• sparkly jewelry, with a twinkly or glassy reflectivity; jewelry has more flexibility than cosmetics but does tend to be seen in the same visual field and metals or stones with a dense or chalky reflectivity may appear heavy; don’t be too exclusive though, a pure coral or turquoise stone might be amazing; imagine the item hanging from a branch in a rainforest scene with a waterfall
  • use glitter in nail polish but keep it delicate, like winking;  a little artifice and  extreme are lovely with the  energy, youth, and wit expressed with Bright Spring but delicacy always applies

Recap 

The skin is dewy, adapted to the natural texture to create an impression neither oily nor dry but somewhere in between. The features are fresh, lively, and distinguished from the skin by being colourful, moist, and vibrant. 

The 3 Spring Seasons are warmer than they are cool. For shine to be successful, it must follow this guideline. Warm shine is ivory, peachy, or golden.  Cool shine is silvery and would feel colder;  when light arrives, the reflection approaches white or blue causing warm-coloured skin to lose vitality.  Cool light cannot mesh with the skin and has nowhere to go but back out, sometimes giving rise to an over-reflective and slightly greasy or sweaty effect. Cool light also has no position from which to harmonize with the other cosmetics, hair, jewelry, and apparel, as if we don’t match ourselves.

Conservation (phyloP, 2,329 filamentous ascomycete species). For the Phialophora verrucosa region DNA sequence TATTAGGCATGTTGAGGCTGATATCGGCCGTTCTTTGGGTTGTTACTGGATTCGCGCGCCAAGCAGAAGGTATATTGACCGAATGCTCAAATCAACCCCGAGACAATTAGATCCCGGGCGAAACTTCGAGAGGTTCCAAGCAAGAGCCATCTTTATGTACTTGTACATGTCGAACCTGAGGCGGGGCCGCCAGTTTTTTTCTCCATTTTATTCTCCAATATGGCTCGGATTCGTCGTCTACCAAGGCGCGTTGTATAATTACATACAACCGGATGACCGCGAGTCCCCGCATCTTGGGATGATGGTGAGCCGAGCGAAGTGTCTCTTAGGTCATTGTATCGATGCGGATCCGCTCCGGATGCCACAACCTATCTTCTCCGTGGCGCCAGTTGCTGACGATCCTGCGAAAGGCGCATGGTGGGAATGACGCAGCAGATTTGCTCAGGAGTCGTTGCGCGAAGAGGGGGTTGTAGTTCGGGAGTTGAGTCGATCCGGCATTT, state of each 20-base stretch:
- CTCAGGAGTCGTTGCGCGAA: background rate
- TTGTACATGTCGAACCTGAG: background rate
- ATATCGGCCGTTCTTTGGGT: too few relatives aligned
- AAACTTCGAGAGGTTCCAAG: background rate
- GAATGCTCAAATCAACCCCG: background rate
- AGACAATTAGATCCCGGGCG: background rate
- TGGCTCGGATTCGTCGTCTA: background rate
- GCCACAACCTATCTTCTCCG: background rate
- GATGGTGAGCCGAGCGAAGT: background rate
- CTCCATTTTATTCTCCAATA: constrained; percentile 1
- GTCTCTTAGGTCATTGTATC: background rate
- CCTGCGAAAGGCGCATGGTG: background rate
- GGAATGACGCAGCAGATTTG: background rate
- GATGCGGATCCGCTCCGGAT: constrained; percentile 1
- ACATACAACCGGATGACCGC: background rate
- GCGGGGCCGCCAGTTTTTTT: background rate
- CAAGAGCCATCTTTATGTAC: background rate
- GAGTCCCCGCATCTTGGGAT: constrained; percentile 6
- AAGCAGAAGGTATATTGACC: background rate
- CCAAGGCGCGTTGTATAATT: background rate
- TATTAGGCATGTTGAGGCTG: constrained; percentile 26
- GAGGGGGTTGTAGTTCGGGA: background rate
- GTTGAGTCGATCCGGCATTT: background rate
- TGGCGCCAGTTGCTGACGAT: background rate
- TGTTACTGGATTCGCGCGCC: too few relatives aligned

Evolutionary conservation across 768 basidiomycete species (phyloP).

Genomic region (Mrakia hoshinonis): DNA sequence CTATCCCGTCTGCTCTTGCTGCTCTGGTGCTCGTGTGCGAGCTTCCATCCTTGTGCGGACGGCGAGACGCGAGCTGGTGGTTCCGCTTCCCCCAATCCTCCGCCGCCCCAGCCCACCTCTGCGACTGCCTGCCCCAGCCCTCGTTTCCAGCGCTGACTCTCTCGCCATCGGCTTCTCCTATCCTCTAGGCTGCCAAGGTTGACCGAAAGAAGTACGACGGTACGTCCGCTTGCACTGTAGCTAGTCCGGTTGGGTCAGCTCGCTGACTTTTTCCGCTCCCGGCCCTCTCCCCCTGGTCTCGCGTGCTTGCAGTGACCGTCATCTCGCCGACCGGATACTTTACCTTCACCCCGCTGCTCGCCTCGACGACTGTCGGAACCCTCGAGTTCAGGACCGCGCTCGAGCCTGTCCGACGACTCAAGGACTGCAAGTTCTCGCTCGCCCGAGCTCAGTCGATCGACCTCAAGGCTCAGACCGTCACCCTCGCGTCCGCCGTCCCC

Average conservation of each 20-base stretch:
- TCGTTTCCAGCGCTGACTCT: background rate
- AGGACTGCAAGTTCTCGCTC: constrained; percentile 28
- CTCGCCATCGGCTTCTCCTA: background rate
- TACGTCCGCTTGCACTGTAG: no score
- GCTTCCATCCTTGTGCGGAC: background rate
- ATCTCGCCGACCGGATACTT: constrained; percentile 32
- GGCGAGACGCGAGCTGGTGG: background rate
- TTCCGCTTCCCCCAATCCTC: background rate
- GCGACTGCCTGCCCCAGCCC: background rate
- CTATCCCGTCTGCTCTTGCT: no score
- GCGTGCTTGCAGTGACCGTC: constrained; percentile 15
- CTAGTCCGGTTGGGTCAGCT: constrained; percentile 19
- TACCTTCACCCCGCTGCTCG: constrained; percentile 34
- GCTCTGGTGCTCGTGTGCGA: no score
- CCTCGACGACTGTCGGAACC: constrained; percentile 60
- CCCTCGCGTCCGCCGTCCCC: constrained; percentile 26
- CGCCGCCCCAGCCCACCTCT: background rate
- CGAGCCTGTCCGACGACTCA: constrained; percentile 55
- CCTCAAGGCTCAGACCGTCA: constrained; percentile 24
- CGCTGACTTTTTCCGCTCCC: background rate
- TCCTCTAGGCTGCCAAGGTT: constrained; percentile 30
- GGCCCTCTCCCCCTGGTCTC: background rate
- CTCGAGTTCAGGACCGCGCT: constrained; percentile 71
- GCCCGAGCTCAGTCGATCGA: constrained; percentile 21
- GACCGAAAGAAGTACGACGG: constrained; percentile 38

Silver jewelry with a warmer tone can be lovely next to warm-neutral skin (Light and Bright Spring) and has the  advantage of mirroring the natural colours of skin to a degree.

Christine Scaman is located in Prince Edward Island , Canada. In addition to in-person Colour Analysis, Christine is also an instructor for the Colour Analyst training program. Please click the link buttons below for more information.
Christine Scaman

5 thoughts on “The Right Polish for Spring Skin

  1. Robin says:

    Love , love, love these. It makes me feel alive and in love with the world around me. We are so lucky to have you Christine. I can see, feel, hear and taste the colors you describe. Just magic in your words. Thanks
    Robin

  2. Christine Scaman says:

    Thank you, Robin. I look for meaning and your words, ‘see, feel, hear, and taste the colours’ was most meaningful to me.

  3. Christine Scaman says:

    A product suggestion from a reader for Spring highlighter: MAC Soft and Gentle. “Light and shimmer without being metallic or icy, the perfect shade of peach-beige.” Thank you, dear reader 🙂

  4. Jan says:

    Wow, Christine, excellent advice for Springs!!! I’m in the process of reevaluting my makeup, and this information is going to make it so much easier. I have both of your books and refer to the updated second edition often; however, your post really brought the message home to me today. Thank you so very much.

  5. Arienne says:

    Christine — thank you. Your posts are always so helpful. A question: I believe I’m a True Spring (closest match to my custom palette) but I’ve been noticing that peach blushes and lipsticks no longer work for me. Reading this post, I now understand that it’s due to a lack of red. But even coral and apricot colors are not looking as good as they once did and I’m having to go into my mauves and plums to get them to look natural with my current skin tone. Is this due to the cooling effect of aging? I’m 59 and had my color analysis 7 years ago. Thank you for any insight you can give me.